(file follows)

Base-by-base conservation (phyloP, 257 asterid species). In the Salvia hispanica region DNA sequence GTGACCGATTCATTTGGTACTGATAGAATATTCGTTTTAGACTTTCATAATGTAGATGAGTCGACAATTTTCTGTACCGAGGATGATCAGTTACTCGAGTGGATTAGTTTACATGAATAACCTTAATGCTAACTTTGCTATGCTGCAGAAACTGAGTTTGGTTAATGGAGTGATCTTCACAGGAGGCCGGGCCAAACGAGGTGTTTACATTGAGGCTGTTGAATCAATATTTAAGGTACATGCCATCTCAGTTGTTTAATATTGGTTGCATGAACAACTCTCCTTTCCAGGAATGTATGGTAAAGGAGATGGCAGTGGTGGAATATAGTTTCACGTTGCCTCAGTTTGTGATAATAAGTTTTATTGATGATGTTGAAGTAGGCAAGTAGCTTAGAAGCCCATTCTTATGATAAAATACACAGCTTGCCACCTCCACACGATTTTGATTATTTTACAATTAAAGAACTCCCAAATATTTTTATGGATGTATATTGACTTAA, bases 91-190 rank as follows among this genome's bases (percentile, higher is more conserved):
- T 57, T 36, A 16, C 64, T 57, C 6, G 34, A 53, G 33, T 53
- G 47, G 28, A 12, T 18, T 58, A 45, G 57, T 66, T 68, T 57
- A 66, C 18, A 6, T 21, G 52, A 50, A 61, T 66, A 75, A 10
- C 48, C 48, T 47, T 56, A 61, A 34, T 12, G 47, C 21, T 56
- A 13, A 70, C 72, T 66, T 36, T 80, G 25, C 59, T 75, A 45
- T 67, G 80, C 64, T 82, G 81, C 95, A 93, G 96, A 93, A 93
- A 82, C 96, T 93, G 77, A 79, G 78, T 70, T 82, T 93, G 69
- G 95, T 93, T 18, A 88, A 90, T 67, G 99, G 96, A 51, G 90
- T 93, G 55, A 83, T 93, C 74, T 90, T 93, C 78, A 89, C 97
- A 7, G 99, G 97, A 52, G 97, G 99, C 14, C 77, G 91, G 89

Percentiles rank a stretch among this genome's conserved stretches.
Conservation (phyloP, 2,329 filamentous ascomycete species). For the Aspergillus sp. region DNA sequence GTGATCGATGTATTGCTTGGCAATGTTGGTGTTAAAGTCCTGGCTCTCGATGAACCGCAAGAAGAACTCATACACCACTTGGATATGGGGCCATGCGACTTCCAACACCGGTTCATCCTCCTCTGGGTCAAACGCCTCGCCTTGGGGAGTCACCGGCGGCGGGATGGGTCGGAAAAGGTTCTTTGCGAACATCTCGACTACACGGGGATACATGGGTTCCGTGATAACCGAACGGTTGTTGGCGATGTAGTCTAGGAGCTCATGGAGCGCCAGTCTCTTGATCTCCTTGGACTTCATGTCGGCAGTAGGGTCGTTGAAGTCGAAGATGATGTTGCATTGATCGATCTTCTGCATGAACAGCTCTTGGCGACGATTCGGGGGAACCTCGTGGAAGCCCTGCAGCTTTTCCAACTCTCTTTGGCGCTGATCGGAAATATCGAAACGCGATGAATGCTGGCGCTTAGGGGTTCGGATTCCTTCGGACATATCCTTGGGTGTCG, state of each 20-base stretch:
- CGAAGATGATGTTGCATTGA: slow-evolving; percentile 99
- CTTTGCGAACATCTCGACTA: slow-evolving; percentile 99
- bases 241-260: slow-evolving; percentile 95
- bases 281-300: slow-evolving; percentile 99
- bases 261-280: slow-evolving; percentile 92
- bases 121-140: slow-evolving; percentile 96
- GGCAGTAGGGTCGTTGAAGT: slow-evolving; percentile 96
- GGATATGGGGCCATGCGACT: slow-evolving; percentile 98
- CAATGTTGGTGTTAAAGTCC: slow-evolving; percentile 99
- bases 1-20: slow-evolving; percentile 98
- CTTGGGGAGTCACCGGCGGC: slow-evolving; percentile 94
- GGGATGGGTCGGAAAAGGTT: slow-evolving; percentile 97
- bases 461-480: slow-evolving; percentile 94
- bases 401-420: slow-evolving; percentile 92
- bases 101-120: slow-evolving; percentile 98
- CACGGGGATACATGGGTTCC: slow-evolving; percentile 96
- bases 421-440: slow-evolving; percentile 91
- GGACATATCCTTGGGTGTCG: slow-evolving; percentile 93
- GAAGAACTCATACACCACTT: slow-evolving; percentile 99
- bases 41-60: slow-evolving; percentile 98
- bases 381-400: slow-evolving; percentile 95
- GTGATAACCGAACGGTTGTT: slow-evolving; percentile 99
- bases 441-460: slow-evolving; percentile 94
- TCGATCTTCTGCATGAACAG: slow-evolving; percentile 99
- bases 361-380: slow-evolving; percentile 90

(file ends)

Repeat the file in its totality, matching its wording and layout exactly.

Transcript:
Base-by-base conservation (phyloP, 257 asterid species). In the Salvia hispanica region DNA sequence GTGACCGATTCATTTGGTACTGATAGAATATTCGTTTTAGACTTTCATAATGTAGATGAGTCGACAATTTTCTGTACCGAGGATGATCAGTTACTCGAGTGGATTAGTTTACATGAATAACCTTAATGCTAACTTTGCTATGCTGCAGAAACTGAGTTTGGTTAATGGAGTGATCTTCACAGGAGGCCGGGCCAAACGAGGTGTTTACATTGAGGCTGTTGAATCAATATTTAAGGTACATGCCATCTCAGTTGTTTAATATTGGTTGCATGAACAACTCTCCTTTCCAGGAATGTATGGTAAAGGAGATGGCAGTGGTGGAATATAGTTTCACGTTGCCTCAGTTTGTGATAATAAGTTTTATTGATGATGTTGAAGTAGGCAAGTAGCTTAGAAGCCCATTCTTATGATAAAATACACAGCTTGCCACCTCCACACGATTTTGATTATTTTACAATTAAAGAACTCCCAAATATTTTTATGGATGTATATTGACTTAA, bases 91-190 rank as follows among this genome's bases (percentile, higher is more conserved):
- T 57, T 36, A 16, C 64, T 57, C 6, G 34, A 53, G 33, T 53
- G 47, G 28, A 12, T 18, T 58, A 45, G 57, T 66, T 68, T 57
- A 66, C 18, A 6, T 21, G 52, A 50, A 61, T 66, A 75, A 10
- C 48, C 48, T 47, T 56, A 61, A 34, T 12, G 47, C 21, T 56
- A 13, A 70, C 72, T 66, T 36, T 80, G 25, C 59, T 75, A 45
- T 67, G 80, C 64, T 82, G 81, C 95, A 93, G 96, A 93, A 93
- A 82, C 96, T 93, G 77, A 79, G 78, T 70, T 82, T 93, G 69
- G 95, T 93, T 18, A 88, A 90, T 67, G 99, G 96, A 51, G 90
- T 93, G 55, A 83, T 93, C 74, T 90, T 93, C 78, A 89, C 97
- A 7, G 99, G 97, A 52, G 97, G 99, C 14, C 77, G 91, G 89

Percentiles rank a stretch among this genome's conserved stretches.
Conservation (phyloP, 2,329 filamentous ascomycete species). For the Aspergillus sp. region DNA sequence GTGATCGATGTATTGCTTGGCAATGTTGGTGTTAAAGTCCTGGCTCTCGATGAACCGCAAGAAGAACTCATACACCACTTGGATATGGGGCCATGCGACTTCCAACACCGGTTCATCCTCCTCTGGGTCAAACGCCTCGCCTTGGGGAGTCACCGGCGGCGGGATGGGTCGGAAAAGGTTCTTTGCGAACATCTCGACTACACGGGGATACATGGGTTCCGTGATAACCGAACGGTTGTTGGCGATGTAGTCTAGGAGCTCATGGAGCGCCAGTCTCTTGATCTCCTTGGACTTCATGTCGGCAGTAGGGTCGTTGAAGTCGAAGATGATGTTGCATTGATCGATCTTCTGCATGAACAGCTCTTGGCGACGATTCGGGGGAACCTCGTGGAAGCCCTGCAGCTTTTCCAACTCTCTTTGGCGCTGATCGGAAATATCGAAACGCGATGAATGCTGGCGCTTAGGGGTTCGGATTCCTTCGGACATATCCTTGGGTGTCG, state of each 20-base stretch:
- CGAAGATGATGTTGCATTGA: slow-evolving; percentile 99
- CTTTGCGAACATCTCGACTA: slow-evolving; percentile 99
- bases 241-260: slow-evolving; percentile 95
- bases 281-300: slow-evolving; percentile 99
- bases 261-280: slow-evolving; percentile 92
- bases 121-140: slow-evolving; percentile 96
- GGCAGTAGGGTCGTTGAAGT: slow-evolving; percentile 96
- GGATATGGGGCCATGCGACT: slow-evolving; percentile 98
- CAATGTTGGTGTTAAAGTCC: slow-evolving; percentile 99
- bases 1-20: slow-evolving; percentile 98
- CTTGGGGAGTCACCGGCGGC: slow-evolving; percentile 94
- GGGATGGGTCGGAAAAGGTT: slow-evolving; percentile 97
- bases 461-480: slow-evolving; percentile 94
- bases 401-420: slow-evolving; percentile 92
- bases 101-120: slow-evolving; percentile 98
- CACGGGGATACATGGGTTCC: slow-evolving; percentile 96
- bases 421-440: slow-evolving; percentile 91
- GGACATATCCTTGGGTGTCG: slow-evolving; percentile 93
- GAAGAACTCATACACCACTT: slow-evolving; percentile 99
- bases 41-60: slow-evolving; percentile 98
- bases 381-400: slow-evolving; percentile 95
- GTGATAACCGAACGGTTGTT: slow-evolving; percentile 99
- bases 441-460: slow-evolving; percentile 94
- TCGATCTTCTGCATGAACAG: slow-evolving; percentile 99
- bases 361-380: slow-evolving; percentile 90